Grand Ridge Park
Aug 01, 2012
- Type of Outing
- Day hike
- Read More in our Hiking Guide
- Hike: Grand Ridge Park
- Region: Issaquah Alps
- Agency: King County Parks
- Trails: Grand Ridge (#TIGER)
- Avg Rating: 3.33
- Why You Should Go Now
- Wildflowers blooming
- Ripe berries
- Be Aware Of
We started our hike by rallying at the north end of the Grand Ridge Trail at 5:30 am, or what some affectionately refer to as the butt crack of dawn. At that time of day the trailhead is pretty hard to see because the Issaquah-Fall City Road winds through dense forest through there and the sign for the trailhead is parallel to the roadway and tucked back to the edge of the tree line on the south side of the road and it is not so conveniently colored very dark blue.
I passed it three times. The good news is that I doubt any of you drive a vehicle any bigger than mine (suburban), so even if you pass the trailhead, oh say...three times...like I did, don't panic, because you can safely turn around on the roadway in several places.
At this end of the trail there are two fairly generous gravel turnouts just east of the trailhead. The eastern most one on the north side of the road is deep enough that if you do angled back-in parking, you can fit five or six full-size vehicles. Plus then when you're back to your rig at the end of your hike, you're ready to just pull out onto the road and go. Easy-peasy.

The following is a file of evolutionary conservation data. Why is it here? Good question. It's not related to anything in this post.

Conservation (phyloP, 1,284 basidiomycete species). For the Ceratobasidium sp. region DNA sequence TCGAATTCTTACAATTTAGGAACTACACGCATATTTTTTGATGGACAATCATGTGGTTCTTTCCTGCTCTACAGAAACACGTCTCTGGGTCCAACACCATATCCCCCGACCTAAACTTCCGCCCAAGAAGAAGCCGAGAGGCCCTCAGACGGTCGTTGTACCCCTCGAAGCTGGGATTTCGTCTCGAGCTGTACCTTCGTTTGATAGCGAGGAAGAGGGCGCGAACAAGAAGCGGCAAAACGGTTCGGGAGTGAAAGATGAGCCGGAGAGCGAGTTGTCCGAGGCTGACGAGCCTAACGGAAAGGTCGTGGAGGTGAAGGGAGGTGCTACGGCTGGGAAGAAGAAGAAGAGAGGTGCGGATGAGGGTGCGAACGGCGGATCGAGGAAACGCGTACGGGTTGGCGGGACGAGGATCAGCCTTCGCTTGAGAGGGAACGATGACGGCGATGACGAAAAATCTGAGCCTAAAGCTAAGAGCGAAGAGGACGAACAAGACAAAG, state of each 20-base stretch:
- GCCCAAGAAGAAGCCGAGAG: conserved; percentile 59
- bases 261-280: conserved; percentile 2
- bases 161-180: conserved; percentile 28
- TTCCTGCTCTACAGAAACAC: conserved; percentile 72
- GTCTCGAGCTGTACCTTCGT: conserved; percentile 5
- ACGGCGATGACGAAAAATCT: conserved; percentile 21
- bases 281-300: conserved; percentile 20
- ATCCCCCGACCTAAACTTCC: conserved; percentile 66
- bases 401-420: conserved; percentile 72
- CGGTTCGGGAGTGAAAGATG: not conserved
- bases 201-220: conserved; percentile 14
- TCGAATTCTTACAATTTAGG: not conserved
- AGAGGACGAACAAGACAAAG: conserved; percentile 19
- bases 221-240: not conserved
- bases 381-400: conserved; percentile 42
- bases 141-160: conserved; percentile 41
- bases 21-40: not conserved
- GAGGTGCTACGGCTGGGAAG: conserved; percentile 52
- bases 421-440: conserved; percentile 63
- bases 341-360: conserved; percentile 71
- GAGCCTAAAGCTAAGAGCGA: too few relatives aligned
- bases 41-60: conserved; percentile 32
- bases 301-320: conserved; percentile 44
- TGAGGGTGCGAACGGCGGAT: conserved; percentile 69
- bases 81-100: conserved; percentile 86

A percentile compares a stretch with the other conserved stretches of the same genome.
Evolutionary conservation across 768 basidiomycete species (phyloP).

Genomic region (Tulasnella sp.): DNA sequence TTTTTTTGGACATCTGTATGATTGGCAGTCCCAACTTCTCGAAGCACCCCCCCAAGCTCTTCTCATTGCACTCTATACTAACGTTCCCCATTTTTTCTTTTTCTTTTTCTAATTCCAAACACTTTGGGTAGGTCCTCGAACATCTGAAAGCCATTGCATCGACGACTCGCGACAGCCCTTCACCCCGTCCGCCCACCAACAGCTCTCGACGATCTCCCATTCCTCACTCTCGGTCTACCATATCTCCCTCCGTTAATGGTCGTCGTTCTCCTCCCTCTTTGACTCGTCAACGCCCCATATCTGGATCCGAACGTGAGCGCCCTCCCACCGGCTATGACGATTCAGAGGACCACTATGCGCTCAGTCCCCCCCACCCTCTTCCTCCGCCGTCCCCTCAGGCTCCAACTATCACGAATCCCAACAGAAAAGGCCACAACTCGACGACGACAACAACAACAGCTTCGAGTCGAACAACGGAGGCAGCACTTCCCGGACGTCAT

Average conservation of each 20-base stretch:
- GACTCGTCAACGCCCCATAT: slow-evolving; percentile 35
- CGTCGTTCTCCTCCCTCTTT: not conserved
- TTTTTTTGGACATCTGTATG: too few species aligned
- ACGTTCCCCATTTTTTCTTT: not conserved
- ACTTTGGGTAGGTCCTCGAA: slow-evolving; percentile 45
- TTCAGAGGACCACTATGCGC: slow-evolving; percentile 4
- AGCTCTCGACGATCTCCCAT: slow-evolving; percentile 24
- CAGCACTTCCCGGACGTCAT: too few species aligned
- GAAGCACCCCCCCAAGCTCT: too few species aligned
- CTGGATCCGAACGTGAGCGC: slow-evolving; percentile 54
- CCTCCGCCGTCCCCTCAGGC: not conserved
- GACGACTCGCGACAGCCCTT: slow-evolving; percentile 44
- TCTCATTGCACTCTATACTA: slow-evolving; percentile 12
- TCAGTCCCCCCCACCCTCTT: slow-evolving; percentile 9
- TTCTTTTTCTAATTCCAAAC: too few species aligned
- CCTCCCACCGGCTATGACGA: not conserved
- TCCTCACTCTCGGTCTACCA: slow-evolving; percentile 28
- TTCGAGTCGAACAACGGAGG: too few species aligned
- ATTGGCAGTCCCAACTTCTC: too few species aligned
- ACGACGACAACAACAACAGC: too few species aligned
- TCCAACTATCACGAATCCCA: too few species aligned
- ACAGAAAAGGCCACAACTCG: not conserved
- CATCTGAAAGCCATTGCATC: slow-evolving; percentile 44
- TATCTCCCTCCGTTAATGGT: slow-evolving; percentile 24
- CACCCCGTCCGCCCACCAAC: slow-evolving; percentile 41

The trail itself is absolutely gorgeous. Really easy on the knees, meticulously groomed, well marked and defined, and free of tripping hazards for us more clumsy hikers. We hadn't gotten too far into our hike when we came across a trail hogging snail that had decided to move his house. We asked to see his trip permit, but he was slow to respond.
There were a few mosquitos out already but they weren't a bother, but they might really get buzzing by midday, so you should probably pack some bug repellent just in case.
The only other thing to be aware of on this trail is that it is also a mountain bike trail, so keep your eye out for cyclists coming from either direction.
There's a ton of really beautiful forest flora to get familiar with and the dense canopy of evergreens gives this trail a nice shady atmosphere that would be sure to cool on a hot summer day. The boardwalk winds through what looks like a peat bog and is a great feature to the trail that showcases the skills and hardwork of the WTA work parties and volunteers that poured their hearts and sweat into creating this trail.
I personally loved quick elevation changes of about 600'; up and down, then switchbacks, then boardwalks and bridges...it made me feel like I was going over hill and dell to grandmother's house. Complete with scrumptious muffins this morning!
I can't promise you muffins when you decide to hike this trail, but what I can promise is that this trail is sure to please even without muffins! Happy hiking!